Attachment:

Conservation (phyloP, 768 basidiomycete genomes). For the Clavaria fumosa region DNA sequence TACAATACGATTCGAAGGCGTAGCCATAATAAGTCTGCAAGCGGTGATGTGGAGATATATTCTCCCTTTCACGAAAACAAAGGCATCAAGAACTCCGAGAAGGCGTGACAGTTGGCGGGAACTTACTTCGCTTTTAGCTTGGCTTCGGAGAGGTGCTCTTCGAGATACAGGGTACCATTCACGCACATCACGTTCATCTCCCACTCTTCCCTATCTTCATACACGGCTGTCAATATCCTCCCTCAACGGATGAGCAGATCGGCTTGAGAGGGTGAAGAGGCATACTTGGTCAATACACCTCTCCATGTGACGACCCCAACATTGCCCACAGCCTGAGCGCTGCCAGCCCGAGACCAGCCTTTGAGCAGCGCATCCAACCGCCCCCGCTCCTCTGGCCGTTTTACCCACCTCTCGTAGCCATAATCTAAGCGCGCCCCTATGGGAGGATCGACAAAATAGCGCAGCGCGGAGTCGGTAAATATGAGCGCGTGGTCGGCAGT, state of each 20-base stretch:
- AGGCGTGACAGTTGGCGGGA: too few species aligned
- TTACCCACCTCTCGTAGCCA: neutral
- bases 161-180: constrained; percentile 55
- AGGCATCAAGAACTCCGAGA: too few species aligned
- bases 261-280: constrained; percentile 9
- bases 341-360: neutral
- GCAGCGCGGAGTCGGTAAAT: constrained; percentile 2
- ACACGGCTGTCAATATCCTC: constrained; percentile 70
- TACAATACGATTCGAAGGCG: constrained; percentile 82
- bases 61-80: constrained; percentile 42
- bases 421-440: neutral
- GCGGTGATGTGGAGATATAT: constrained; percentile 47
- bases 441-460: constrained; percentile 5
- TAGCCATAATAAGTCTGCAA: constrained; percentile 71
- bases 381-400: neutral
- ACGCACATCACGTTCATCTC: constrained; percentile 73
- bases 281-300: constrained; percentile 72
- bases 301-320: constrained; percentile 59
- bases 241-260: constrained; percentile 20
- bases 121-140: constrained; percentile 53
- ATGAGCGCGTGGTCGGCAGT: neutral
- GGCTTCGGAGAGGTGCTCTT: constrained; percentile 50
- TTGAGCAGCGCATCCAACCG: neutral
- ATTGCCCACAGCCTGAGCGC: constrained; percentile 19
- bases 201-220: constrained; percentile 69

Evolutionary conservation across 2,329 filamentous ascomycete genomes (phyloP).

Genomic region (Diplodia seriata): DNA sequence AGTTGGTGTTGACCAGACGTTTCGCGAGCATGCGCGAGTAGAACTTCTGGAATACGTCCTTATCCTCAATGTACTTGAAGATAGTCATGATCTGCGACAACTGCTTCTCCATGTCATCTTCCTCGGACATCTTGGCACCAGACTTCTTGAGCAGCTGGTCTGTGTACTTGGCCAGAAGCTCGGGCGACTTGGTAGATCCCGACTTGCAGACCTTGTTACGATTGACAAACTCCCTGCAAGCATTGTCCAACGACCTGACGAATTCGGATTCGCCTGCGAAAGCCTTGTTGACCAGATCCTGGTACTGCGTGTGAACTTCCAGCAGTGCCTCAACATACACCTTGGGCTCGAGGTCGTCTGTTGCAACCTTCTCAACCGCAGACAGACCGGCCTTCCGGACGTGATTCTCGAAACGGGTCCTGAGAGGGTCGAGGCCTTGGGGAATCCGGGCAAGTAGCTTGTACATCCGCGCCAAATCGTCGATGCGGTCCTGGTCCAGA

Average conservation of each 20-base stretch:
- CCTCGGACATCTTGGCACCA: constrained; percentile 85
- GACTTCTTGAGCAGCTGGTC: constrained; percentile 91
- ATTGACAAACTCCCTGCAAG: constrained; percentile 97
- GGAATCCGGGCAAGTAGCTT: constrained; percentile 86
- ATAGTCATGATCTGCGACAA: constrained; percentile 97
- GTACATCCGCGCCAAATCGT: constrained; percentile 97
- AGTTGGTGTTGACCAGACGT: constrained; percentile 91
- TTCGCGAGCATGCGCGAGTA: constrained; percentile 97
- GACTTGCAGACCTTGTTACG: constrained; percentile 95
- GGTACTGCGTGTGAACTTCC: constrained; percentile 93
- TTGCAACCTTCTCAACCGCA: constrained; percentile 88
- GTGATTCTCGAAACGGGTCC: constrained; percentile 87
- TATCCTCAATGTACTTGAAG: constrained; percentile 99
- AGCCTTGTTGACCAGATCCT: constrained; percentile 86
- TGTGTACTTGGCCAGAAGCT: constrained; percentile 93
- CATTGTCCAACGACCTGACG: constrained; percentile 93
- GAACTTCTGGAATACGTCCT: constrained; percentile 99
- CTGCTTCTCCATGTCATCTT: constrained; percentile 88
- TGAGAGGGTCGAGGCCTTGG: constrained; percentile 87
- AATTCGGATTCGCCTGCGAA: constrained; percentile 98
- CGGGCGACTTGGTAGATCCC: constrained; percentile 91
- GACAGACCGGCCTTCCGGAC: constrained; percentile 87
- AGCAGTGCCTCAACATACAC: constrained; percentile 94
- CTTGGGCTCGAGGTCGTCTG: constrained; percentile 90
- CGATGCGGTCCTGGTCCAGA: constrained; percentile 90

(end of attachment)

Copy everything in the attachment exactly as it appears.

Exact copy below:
Conservation (phyloP, 768 basidiomycete genomes). For the Clavaria fumosa region DNA sequence TACAATACGATTCGAAGGCGTAGCCATAATAAGTCTGCAAGCGGTGATGTGGAGATATATTCTCCCTTTCACGAAAACAAAGGCATCAAGAACTCCGAGAAGGCGTGACAGTTGGCGGGAACTTACTTCGCTTTTAGCTTGGCTTCGGAGAGGTGCTCTTCGAGATACAGGGTACCATTCACGCACATCACGTTCATCTCCCACTCTTCCCTATCTTCATACACGGCTGTCAATATCCTCCCTCAACGGATGAGCAGATCGGCTTGAGAGGGTGAAGAGGCATACTTGGTCAATACACCTCTCCATGTGACGACCCCAACATTGCCCACAGCCTGAGCGCTGCCAGCCCGAGACCAGCCTTTGAGCAGCGCATCCAACCGCCCCCGCTCCTCTGGCCGTTTTACCCACCTCTCGTAGCCATAATCTAAGCGCGCCCCTATGGGAGGATCGACAAAATAGCGCAGCGCGGAGTCGGTAAATATGAGCGCGTGGTCGGCAGT, state of each 20-base stretch:
- AGGCGTGACAGTTGGCGGGA: too few species aligned
- TTACCCACCTCTCGTAGCCA: neutral
- bases 161-180: constrained; percentile 55
- AGGCATCAAGAACTCCGAGA: too few species aligned
- bases 261-280: constrained; percentile 9
- bases 341-360: neutral
- GCAGCGCGGAGTCGGTAAAT: constrained; percentile 2
- ACACGGCTGTCAATATCCTC: constrained; percentile 70
- TACAATACGATTCGAAGGCG: constrained; percentile 82
- bases 61-80: constrained; percentile 42
- bases 421-440: neutral
- GCGGTGATGTGGAGATATAT: constrained; percentile 47
- bases 441-460: constrained; percentile 5
- TAGCCATAATAAGTCTGCAA: constrained; percentile 71
- bases 381-400: neutral
- ACGCACATCACGTTCATCTC: constrained; percentile 73
- bases 281-300: constrained; percentile 72
- bases 301-320: constrained; percentile 59
- bases 241-260: constrained; percentile 20
- bases 121-140: constrained; percentile 53
- ATGAGCGCGTGGTCGGCAGT: neutral
- GGCTTCGGAGAGGTGCTCTT: constrained; percentile 50
- TTGAGCAGCGCATCCAACCG: neutral
- ATTGCCCACAGCCTGAGCGC: constrained; percentile 19
- bases 201-220: constrained; percentile 69

Evolutionary conservation across 2,329 filamentous ascomycete genomes (phyloP).

Genomic region (Diplodia seriata): DNA sequence AGTTGGTGTTGACCAGACGTTTCGCGAGCATGCGCGAGTAGAACTTCTGGAATACGTCCTTATCCTCAATGTACTTGAAGATAGTCATGATCTGCGACAACTGCTTCTCCATGTCATCTTCCTCGGACATCTTGGCACCAGACTTCTTGAGCAGCTGGTCTGTGTACTTGGCCAGAAGCTCGGGCGACTTGGTAGATCCCGACTTGCAGACCTTGTTACGATTGACAAACTCCCTGCAAGCATTGTCCAACGACCTGACGAATTCGGATTCGCCTGCGAAAGCCTTGTTGACCAGATCCTGGTACTGCGTGTGAACTTCCAGCAGTGCCTCAACATACACCTTGGGCTCGAGGTCGTCTGTTGCAACCTTCTCAACCGCAGACAGACCGGCCTTCCGGACGTGATTCTCGAAACGGGTCCTGAGAGGGTCGAGGCCTTGGGGAATCCGGGCAAGTAGCTTGTACATCCGCGCCAAATCGTCGATGCGGTCCTGGTCCAGA

Average conservation of each 20-base stretch:
- CCTCGGACATCTTGGCACCA: constrained; percentile 85
- GACTTCTTGAGCAGCTGGTC: constrained; percentile 91
- ATTGACAAACTCCCTGCAAG: constrained; percentile 97
- GGAATCCGGGCAAGTAGCTT: constrained; percentile 86
- ATAGTCATGATCTGCGACAA: constrained; percentile 97
- GTACATCCGCGCCAAATCGT: constrained; percentile 97
- AGTTGGTGTTGACCAGACGT: constrained; percentile 91
- TTCGCGAGCATGCGCGAGTA: constrained; percentile 97
- GACTTGCAGACCTTGTTACG: constrained; percentile 95
- GGTACTGCGTGTGAACTTCC: constrained; percentile 93
- TTGCAACCTTCTCAACCGCA: constrained; percentile 88
- GTGATTCTCGAAACGGGTCC: constrained; percentile 87
- TATCCTCAATGTACTTGAAG: constrained; percentile 99
- AGCCTTGTTGACCAGATCCT: constrained; percentile 86
- TGTGTACTTGGCCAGAAGCT: constrained; percentile 93
- CATTGTCCAACGACCTGACG: constrained; percentile 93
- GAACTTCTGGAATACGTCCT: constrained; percentile 99
- CTGCTTCTCCATGTCATCTT: constrained; percentile 88
- TGAGAGGGTCGAGGCCTTGG: constrained; percentile 87
- AATTCGGATTCGCCTGCGAA: constrained; percentile 98
- CGGGCGACTTGGTAGATCCC: constrained; percentile 91
- GACAGACCGGCCTTCCGGAC: constrained; percentile 87
- AGCAGTGCCTCAACATACAC: constrained; percentile 94
- CTTGGGCTCGAGGTCGTCTG: constrained; percentile 90
- CGATGCGGTCCTGGTCCAGA: constrained; percentile 90